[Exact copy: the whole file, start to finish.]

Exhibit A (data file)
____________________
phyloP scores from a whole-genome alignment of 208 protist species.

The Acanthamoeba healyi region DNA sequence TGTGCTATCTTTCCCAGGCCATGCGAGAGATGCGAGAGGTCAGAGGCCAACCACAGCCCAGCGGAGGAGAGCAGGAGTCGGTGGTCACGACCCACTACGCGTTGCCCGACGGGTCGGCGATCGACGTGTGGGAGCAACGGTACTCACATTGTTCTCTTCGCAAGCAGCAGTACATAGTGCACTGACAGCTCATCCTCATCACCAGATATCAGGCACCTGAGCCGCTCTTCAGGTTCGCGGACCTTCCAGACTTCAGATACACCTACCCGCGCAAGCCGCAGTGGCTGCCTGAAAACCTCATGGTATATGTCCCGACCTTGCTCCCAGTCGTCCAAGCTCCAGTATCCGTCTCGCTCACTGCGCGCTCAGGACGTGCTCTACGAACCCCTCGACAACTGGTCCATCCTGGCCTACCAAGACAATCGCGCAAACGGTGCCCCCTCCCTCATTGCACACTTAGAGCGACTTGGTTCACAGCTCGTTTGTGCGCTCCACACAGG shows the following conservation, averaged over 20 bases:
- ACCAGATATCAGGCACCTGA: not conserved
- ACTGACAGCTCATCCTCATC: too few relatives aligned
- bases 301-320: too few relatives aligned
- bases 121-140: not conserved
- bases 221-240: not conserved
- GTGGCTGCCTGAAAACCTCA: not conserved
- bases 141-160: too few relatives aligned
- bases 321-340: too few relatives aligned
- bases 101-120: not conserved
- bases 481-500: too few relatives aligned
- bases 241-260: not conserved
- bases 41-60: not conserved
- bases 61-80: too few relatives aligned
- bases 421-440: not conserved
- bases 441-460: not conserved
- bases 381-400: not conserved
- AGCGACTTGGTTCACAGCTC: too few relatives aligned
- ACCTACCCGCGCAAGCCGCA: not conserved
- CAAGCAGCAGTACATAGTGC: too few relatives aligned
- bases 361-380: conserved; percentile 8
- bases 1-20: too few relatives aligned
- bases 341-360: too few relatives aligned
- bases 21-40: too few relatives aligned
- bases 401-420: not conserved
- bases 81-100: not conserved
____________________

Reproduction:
phyloP scores from a whole-genome alignment of 208 protist species.

The Acanthamoeba healyi region DNA sequence TGTGCTATCTTTCCCAGGCCATGCGAGAGATGCGAGAGGTCAGAGGCCAACCACAGCCCAGCGGAGGAGAGCAGGAGTCGGTGGTCACGACCCACTACGCGTTGCCCGACGGGTCGGCGATCGACGTGTGGGAGCAACGGTACTCACATTGTTCTCTTCGCAAGCAGCAGTACATAGTGCACTGACAGCTCATCCTCATCACCAGATATCAGGCACCTGAGCCGCTCTTCAGGTTCGCGGACCTTCCAGACTTCAGATACACCTACCCGCGCAAGCCGCAGTGGCTGCCTGAAAACCTCATGGTATATGTCCCGACCTTGCTCCCAGTCGTCCAAGCTCCAGTATCCGTCTCGCTCACTGCGCGCTCAGGACGTGCTCTACGAACCCCTCGACAACTGGTCCATCCTGGCCTACCAAGACAATCGCGCAAACGGTGCCCCCTCCCTCATTGCACACTTAGAGCGACTTGGTTCACAGCTCGTTTGTGCGCTCCACACAGG shows the following conservation, averaged over 20 bases:
- ACCAGATATCAGGCACCTGA: not conserved
- ACTGACAGCTCATCCTCATC: too few relatives aligned
- bases 301-320: too few relatives aligned
- bases 121-140: not conserved
- bases 221-240: not conserved
- GTGGCTGCCTGAAAACCTCA: not conserved
- bases 141-160: too few relatives aligned
- bases 321-340: too few relatives aligned
- bases 101-120: not conserved
- bases 481-500: too few relatives aligned
- bases 241-260: not conserved
- bases 41-60: not conserved
- bases 61-80: too few relatives aligned
- bases 421-440: not conserved
- bases 441-460: not conserved
- bases 381-400: not conserved
- AGCGACTTGGTTCACAGCTC: too few relatives aligned
- ACCTACCCGCGCAAGCCGCA: not conserved
- CAAGCAGCAGTACATAGTGC: too few relatives aligned
- bases 361-380: conserved; percentile 8
- bases 1-20: too few relatives aligned
- bases 341-360: too few relatives aligned
- bases 21-40: too few relatives aligned
- bases 401-420: not conserved
- bases 81-100: not conserved